Twitter has announced an immediate hiring freeze, cost-cutting measures and the departure of two of its senior leaders, as Elon Musk moves closer to completing his takeover of the social media company.

Twitter, which last month agreed to sell itself to Musk for $44bn, will pause most hiring and backfills effective this week, according to a spokesperson on Thursday. It is also pulling back on non-labour costs, the spokesperson said.

Kayvon Beykpour, Twitter’s consumer general manager, said in a tweet that he had been let go by chief executive Parag Agrawal. Bruce Falck, its revenue product head, is also departing the company.

Both will be replaced by Jay Sullivan, who joined the company from Meta-owned Facebook in November as a vice-president of product.

The shake-up comes as Musk, who has been critical of Twitter’s leadership, continues to advance his takeover of the company, promising to loosen its content moderation policies plus boost revenues and product innovation.

The social media company has long faced criticism for its sluggish growth relative to peers such as Meta, with activist investors such as Elliott Management previously raising concerns about its leadership under former chief executive and co-founder Jack Dorsey.

Musk’s advances, meanwhile, have sent the company into a period of uncertainty and division, with many employees fearful of lay-offs and dramatic changes to company culture when the deal closes.

In a further challenge for the company, Agrawal faces a potential investor revolt at the company’s annual meeting later this month over his $30.4mn pay package, after the two biggest shareholder advisers recommended voting against his remuneration plan.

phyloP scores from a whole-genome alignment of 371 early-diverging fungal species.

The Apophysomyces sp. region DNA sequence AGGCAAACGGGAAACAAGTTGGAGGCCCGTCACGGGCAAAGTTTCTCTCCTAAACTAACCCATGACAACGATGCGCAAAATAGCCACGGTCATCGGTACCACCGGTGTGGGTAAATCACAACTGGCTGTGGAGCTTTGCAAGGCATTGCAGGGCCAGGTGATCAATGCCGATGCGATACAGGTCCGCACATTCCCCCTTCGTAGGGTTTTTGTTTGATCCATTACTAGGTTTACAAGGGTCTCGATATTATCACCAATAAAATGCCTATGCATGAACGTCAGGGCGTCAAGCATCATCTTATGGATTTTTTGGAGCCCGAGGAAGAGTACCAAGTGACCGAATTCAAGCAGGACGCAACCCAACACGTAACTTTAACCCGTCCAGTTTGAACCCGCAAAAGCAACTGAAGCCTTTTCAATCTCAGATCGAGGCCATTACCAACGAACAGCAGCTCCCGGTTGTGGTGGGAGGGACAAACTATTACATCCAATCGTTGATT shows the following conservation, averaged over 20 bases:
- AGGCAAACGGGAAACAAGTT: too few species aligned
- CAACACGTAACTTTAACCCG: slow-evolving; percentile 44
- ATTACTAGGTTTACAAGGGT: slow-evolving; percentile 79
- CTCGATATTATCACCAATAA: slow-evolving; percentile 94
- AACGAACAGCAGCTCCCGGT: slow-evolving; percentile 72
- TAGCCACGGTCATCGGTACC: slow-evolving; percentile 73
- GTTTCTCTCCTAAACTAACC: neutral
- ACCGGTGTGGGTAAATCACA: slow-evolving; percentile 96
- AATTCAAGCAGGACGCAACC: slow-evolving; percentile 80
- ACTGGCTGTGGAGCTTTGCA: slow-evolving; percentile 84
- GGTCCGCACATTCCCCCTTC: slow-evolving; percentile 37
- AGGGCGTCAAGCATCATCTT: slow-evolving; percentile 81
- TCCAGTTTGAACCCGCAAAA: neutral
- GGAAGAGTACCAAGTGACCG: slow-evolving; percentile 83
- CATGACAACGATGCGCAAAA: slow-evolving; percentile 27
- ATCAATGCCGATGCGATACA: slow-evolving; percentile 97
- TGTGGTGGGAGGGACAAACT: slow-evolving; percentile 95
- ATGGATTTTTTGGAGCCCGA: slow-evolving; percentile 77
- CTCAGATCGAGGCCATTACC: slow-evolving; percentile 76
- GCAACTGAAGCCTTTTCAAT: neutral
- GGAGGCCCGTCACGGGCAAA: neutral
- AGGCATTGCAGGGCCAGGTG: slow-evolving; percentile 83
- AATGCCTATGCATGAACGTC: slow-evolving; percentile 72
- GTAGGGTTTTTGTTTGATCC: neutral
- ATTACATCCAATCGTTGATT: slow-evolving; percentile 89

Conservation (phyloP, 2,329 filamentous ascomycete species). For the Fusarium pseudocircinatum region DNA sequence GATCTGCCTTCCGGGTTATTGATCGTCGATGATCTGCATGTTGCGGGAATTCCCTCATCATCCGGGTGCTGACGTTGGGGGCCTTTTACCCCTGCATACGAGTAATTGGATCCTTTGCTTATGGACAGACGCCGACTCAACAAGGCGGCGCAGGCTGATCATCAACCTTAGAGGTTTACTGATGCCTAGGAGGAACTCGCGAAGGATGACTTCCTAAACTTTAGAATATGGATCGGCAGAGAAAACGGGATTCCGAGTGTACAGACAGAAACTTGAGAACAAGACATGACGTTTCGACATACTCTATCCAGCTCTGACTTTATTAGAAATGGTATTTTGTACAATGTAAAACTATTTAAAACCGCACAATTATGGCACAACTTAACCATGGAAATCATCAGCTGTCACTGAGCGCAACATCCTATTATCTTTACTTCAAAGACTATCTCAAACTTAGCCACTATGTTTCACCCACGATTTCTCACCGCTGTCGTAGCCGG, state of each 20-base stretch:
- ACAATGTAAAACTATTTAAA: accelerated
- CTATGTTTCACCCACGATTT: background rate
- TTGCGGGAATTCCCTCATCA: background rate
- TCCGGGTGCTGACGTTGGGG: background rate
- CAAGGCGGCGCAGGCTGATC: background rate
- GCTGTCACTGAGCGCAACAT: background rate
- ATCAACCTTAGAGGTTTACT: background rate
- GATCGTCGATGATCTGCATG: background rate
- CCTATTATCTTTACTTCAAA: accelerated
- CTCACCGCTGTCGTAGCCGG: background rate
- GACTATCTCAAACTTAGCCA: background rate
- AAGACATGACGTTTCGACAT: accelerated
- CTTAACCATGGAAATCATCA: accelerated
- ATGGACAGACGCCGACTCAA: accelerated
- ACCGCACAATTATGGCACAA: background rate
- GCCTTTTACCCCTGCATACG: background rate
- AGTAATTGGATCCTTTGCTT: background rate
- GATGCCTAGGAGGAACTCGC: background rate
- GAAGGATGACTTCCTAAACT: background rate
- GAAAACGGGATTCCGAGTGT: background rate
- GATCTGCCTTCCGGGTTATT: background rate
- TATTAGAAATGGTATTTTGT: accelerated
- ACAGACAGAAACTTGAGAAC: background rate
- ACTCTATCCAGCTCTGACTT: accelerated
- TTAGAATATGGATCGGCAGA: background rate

Institutional Shareholder Services and Glass Lewis raised concerns about the design of pay packages at the social media company, adding that there was a “misalignment between CEO pay and company performance”.

Agrawal, who was relatively unknown on Wall Street but respected internally, received a one-time promotion award of stock-based remuneration worth $12.5mn, as well as a salary increase from $600,000 to $1mn plus other bonus increases — together totalling $30.4mn.

Both advisers have also said Egon Durban, co-chief executive of venture capital group Silver Lake, should not return to Twitter’s board of directors because he is on too many other company boards. Durban serves on seven public boards, up from six last year, says ISS.

Twitter’s board had initially attempted to slow Musk’s advance by implementing a poison pill before agreeing last month to the Tesla chief’s offer of $54.20 in cash per share.

Musk is Twitter’s second-largest shareholder, giving him significant sway at the annual meeting. If he succeeds in taking Twitter private, shareholder agitation over the board and pay will not matter. Still, Musk has been critical of the company’s leadership, particularly the board, writing on Twitter that he would reduce their salaries to zero if the deal closes.

Agrawal is expected to continue in the role until the sale is complete, according to a person familiar with the situation. It is unclear what steps Musk will take to shake up the company’s management once he is in charge.

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